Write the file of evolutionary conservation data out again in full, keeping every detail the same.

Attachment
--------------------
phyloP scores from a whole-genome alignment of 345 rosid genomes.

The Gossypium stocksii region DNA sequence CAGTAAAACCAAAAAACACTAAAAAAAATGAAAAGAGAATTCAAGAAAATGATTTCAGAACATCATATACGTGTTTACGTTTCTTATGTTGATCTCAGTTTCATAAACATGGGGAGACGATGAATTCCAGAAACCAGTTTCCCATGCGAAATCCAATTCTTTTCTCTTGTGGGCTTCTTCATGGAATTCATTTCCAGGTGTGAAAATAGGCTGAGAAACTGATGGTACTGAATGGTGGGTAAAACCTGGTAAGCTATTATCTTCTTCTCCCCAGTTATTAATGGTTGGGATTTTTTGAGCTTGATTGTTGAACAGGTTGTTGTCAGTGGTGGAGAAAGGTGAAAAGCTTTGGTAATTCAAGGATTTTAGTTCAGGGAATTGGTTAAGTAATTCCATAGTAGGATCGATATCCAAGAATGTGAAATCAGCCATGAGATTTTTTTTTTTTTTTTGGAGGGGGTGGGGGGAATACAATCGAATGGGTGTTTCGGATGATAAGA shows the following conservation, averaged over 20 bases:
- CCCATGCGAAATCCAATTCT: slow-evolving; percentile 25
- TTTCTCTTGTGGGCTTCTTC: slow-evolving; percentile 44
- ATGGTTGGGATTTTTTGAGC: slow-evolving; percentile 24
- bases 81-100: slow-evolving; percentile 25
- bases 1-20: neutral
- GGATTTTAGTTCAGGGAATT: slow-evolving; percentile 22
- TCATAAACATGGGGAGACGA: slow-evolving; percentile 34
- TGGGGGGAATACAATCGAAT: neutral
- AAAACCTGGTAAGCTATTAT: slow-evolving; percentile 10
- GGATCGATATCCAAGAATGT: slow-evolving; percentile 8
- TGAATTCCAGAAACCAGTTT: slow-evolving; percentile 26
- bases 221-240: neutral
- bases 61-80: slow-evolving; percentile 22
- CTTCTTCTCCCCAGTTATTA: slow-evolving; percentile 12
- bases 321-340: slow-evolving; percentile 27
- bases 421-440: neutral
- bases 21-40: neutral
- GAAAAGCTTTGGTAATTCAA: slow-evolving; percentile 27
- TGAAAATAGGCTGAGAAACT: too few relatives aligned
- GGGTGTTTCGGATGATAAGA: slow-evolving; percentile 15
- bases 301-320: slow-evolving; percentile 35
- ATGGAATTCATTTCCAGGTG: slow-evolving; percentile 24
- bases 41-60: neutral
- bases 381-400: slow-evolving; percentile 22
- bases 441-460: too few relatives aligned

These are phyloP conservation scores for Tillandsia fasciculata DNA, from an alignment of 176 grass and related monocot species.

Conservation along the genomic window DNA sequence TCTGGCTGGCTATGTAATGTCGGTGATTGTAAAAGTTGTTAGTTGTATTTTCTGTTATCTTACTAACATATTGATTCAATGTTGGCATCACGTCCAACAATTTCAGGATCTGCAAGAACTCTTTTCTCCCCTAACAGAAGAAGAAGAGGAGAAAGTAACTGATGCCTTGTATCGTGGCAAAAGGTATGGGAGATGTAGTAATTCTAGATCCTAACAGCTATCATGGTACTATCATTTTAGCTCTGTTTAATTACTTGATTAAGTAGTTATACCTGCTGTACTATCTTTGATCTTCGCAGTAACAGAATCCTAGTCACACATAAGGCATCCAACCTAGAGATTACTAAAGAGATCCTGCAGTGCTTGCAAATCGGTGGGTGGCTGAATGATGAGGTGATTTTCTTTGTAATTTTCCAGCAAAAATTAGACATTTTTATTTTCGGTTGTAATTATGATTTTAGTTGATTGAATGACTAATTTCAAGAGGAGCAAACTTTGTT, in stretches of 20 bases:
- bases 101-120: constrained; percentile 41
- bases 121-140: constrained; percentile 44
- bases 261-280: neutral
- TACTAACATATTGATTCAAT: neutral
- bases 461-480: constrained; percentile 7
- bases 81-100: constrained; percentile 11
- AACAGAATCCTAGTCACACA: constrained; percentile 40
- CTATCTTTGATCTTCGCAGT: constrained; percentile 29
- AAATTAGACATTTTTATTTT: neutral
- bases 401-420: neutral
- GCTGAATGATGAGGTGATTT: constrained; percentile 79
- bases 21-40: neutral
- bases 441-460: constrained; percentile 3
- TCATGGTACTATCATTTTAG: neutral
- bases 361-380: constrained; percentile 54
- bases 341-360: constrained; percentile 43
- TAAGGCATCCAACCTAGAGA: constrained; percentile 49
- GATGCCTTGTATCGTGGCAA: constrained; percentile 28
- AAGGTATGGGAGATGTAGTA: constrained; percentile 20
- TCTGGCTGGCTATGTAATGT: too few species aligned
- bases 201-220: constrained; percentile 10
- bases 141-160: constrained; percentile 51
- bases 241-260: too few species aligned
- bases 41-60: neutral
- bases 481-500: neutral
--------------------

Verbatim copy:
phyloP scores from a whole-genome alignment of 345 rosid genomes.

The Gossypium stocksii region DNA sequence CAGTAAAACCAAAAAACACTAAAAAAAATGAAAAGAGAATTCAAGAAAATGATTTCAGAACATCATATACGTGTTTACGTTTCTTATGTTGATCTCAGTTTCATAAACATGGGGAGACGATGAATTCCAGAAACCAGTTTCCCATGCGAAATCCAATTCTTTTCTCTTGTGGGCTTCTTCATGGAATTCATTTCCAGGTGTGAAAATAGGCTGAGAAACTGATGGTACTGAATGGTGGGTAAAACCTGGTAAGCTATTATCTTCTTCTCCCCAGTTATTAATGGTTGGGATTTTTTGAGCTTGATTGTTGAACAGGTTGTTGTCAGTGGTGGAGAAAGGTGAAAAGCTTTGGTAATTCAAGGATTTTAGTTCAGGGAATTGGTTAAGTAATTCCATAGTAGGATCGATATCCAAGAATGTGAAATCAGCCATGAGATTTTTTTTTTTTTTTTGGAGGGGGTGGGGGGAATACAATCGAATGGGTGTTTCGGATGATAAGA shows the following conservation, averaged over 20 bases:
- CCCATGCGAAATCCAATTCT: slow-evolving; percentile 25
- TTTCTCTTGTGGGCTTCTTC: slow-evolving; percentile 44
- ATGGTTGGGATTTTTTGAGC: slow-evolving; percentile 24
- bases 81-100: slow-evolving; percentile 25
- bases 1-20: neutral
- GGATTTTAGTTCAGGGAATT: slow-evolving; percentile 22
- TCATAAACATGGGGAGACGA: slow-evolving; percentile 34
- TGGGGGGAATACAATCGAAT: neutral
- AAAACCTGGTAAGCTATTAT: slow-evolving; percentile 10
- GGATCGATATCCAAGAATGT: slow-evolving; percentile 8
- TGAATTCCAGAAACCAGTTT: slow-evolving; percentile 26
- bases 221-240: neutral
- bases 61-80: slow-evolving; percentile 22
- CTTCTTCTCCCCAGTTATTA: slow-evolving; percentile 12
- bases 321-340: slow-evolving; percentile 27
- bases 421-440: neutral
- bases 21-40: neutral
- GAAAAGCTTTGGTAATTCAA: slow-evolving; percentile 27
- TGAAAATAGGCTGAGAAACT: too few relatives aligned
- GGGTGTTTCGGATGATAAGA: slow-evolving; percentile 15
- bases 301-320: slow-evolving; percentile 35
- ATGGAATTCATTTCCAGGTG: slow-evolving; percentile 24
- bases 41-60: neutral
- bases 381-400: slow-evolving; percentile 22
- bases 441-460: too few relatives aligned

These are phyloP conservation scores for Tillandsia fasciculata DNA, from an alignment of 176 grass and related monocot species.

Conservation along the genomic window DNA sequence TCTGGCTGGCTATGTAATGTCGGTGATTGTAAAAGTTGTTAGTTGTATTTTCTGTTATCTTACTAACATATTGATTCAATGTTGGCATCACGTCCAACAATTTCAGGATCTGCAAGAACTCTTTTCTCCCCTAACAGAAGAAGAAGAGGAGAAAGTAACTGATGCCTTGTATCGTGGCAAAAGGTATGGGAGATGTAGTAATTCTAGATCCTAACAGCTATCATGGTACTATCATTTTAGCTCTGTTTAATTACTTGATTAAGTAGTTATACCTGCTGTACTATCTTTGATCTTCGCAGTAACAGAATCCTAGTCACACATAAGGCATCCAACCTAGAGATTACTAAAGAGATCCTGCAGTGCTTGCAAATCGGTGGGTGGCTGAATGATGAGGTGATTTTCTTTGTAATTTTCCAGCAAAAATTAGACATTTTTATTTTCGGTTGTAATTATGATTTTAGTTGATTGAATGACTAATTTCAAGAGGAGCAAACTTTGTT, in stretches of 20 bases:
- bases 101-120: constrained; percentile 41
- bases 121-140: constrained; percentile 44
- bases 261-280: neutral
- TACTAACATATTGATTCAAT: neutral
- bases 461-480: constrained; percentile 7
- bases 81-100: constrained; percentile 11
- AACAGAATCCTAGTCACACA: constrained; percentile 40
- CTATCTTTGATCTTCGCAGT: constrained; percentile 29
- AAATTAGACATTTTTATTTT: neutral
- bases 401-420: neutral
- GCTGAATGATGAGGTGATTT: constrained; percentile 79
- bases 21-40: neutral
- bases 441-460: constrained; percentile 3
- TCATGGTACTATCATTTTAG: neutral
- bases 361-380: constrained; percentile 54
- bases 341-360: constrained; percentile 43
- TAAGGCATCCAACCTAGAGA: constrained; percentile 49
- GATGCCTTGTATCGTGGCAA: constrained; percentile 28
- AAGGTATGGGAGATGTAGTA: constrained; percentile 20
- TCTGGCTGGCTATGTAATGT: too few species aligned
- bases 201-220: constrained; percentile 10
- bases 141-160: constrained; percentile 51
- bases 241-260: too few species aligned
- bases 41-60: neutral
- bases 481-500: neutral